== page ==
As a graphic designer, Pacha has always been fascinated by the subtle elegance of fonts and typefaces, and she incorporates letters and characters into her canvases whenever she can. Collage seemed to be the ideal format for mixing text and lettering with her own painting and sketching, but she has recently grown frustrated by the various issues associated with collage, such as copyright infringement and premature color fading. Through her tireless experimentation, she discovered the advantages of stenciling and rub-on letter as superior to cut-and-paste collage, but these techniques also had their limitations.
In 2005, just as the Holonic Arts Movement was being conceived, Pacha decided to take a typography class at Cuesta College. The instructor for that course was none other than Roger Lee, who also turned out to be the first participant in Pacha's collaborative art movement. Pacha presented Lee with a blank canvas, and a few weeks later he returned it with a shimmering image of Buddha, which he applied by a special transfer process that she had not seen before.
The following year Pacha enrolled in an intermediate painting class with Mariana Galzcenski, where she and her classmates were given an assignment that further opened her eyes to the possibility of melding her digital skills with her painting prowess. The piece started on the computer with Photoshop, where Pacha scanned and created an assortment images and arranged them in a digital collage. She used the school's large-format printer to put this image onto a 30"x30" canvas, and then stretched this canvas over a frame and proceeded to paint over it by hand to produce the final product.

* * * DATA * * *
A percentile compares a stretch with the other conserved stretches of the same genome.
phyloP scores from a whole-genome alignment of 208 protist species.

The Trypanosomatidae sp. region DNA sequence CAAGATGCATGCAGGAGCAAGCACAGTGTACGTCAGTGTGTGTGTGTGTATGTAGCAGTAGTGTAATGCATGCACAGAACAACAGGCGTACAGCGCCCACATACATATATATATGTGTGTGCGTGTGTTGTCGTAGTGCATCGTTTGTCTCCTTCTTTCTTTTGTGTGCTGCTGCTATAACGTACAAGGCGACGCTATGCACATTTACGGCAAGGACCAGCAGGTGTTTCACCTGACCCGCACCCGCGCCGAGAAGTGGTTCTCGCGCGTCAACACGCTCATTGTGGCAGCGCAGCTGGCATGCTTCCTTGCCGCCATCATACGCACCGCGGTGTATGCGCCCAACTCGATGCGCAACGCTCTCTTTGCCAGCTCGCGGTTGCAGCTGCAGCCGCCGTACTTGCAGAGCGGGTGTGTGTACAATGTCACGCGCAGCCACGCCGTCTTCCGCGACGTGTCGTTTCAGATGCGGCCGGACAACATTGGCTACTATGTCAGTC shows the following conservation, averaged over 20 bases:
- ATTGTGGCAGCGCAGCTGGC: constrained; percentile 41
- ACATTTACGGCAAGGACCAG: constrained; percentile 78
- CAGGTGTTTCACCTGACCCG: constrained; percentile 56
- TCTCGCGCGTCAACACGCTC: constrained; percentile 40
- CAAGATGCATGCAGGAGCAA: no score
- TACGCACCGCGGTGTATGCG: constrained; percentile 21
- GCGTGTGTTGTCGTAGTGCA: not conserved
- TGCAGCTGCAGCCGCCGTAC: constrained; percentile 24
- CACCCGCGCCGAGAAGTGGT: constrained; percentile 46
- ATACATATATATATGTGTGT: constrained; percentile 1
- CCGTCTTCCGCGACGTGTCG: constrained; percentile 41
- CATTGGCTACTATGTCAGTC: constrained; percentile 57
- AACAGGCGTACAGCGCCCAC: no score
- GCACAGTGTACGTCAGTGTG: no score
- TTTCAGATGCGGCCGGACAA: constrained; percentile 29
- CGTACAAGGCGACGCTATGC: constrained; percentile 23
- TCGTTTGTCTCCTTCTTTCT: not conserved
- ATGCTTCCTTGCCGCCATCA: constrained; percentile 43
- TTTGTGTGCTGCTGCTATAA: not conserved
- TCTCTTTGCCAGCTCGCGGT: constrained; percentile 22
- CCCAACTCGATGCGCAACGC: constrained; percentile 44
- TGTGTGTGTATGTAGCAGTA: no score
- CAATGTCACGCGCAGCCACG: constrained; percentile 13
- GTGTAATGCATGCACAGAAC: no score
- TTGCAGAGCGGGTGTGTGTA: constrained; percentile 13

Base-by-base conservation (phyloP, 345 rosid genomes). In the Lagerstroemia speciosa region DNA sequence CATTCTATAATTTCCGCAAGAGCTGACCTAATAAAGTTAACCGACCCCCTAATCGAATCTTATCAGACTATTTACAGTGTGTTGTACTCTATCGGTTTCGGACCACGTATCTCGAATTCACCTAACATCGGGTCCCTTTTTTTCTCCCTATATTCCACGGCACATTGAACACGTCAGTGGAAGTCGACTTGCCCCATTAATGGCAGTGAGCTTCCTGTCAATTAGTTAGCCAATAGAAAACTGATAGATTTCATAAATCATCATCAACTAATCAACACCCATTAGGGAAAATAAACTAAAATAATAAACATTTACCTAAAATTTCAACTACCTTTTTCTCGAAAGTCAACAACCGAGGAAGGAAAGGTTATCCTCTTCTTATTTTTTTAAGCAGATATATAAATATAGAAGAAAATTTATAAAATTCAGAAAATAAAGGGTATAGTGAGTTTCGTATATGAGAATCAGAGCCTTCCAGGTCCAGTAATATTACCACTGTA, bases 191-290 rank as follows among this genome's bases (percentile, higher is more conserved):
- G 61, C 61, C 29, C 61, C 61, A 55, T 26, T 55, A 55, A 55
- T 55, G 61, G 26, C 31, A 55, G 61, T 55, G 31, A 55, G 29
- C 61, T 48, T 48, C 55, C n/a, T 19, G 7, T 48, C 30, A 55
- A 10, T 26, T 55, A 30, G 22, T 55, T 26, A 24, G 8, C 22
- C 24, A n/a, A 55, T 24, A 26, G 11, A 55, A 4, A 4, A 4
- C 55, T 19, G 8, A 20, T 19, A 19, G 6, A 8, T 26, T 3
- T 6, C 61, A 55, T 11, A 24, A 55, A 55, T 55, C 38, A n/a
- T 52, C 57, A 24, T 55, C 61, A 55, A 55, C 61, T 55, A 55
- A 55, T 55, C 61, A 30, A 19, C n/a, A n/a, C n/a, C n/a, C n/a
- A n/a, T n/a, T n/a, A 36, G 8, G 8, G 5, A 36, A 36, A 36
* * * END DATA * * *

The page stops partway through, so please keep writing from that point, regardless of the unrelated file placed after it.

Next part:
"That really got me interested in the whole digital printing combination with traditional painting," Pacha says. But this requires a much larger and better printer than she can afford in her own private studio. Now, at CorkStop, she finally has the opportunity to revisit and develop that technique. Between the tutelage of her more experienced colleagues and her own relentless creativity, the possibilities now are virtually unlimited.
Stahl, Pacha, Paquet and Lee are as eager to share their new creations and discoveries as they are to produce them. "Beyond the Print Revealed" will not simply showcase their spellbinding series of works, but - as the title suggests - they will also be revealing the innovative processes that have made their finished products possible. Art, like fine wine, requires a bit of knowledge to be thoroughly appreciated, and these high-caliber artists understand that. The four of them have come together to blend the best of what they have to offer, like a Meritage of exquisite varietals that ultimately offers far more depth and complexity than you'd ever find in a single grape.
CorkStop Studios is located at 1250 Judith Lane in Arroyo Grande. For more information call (805)550-6399 or visit www.corkstopstudios.com.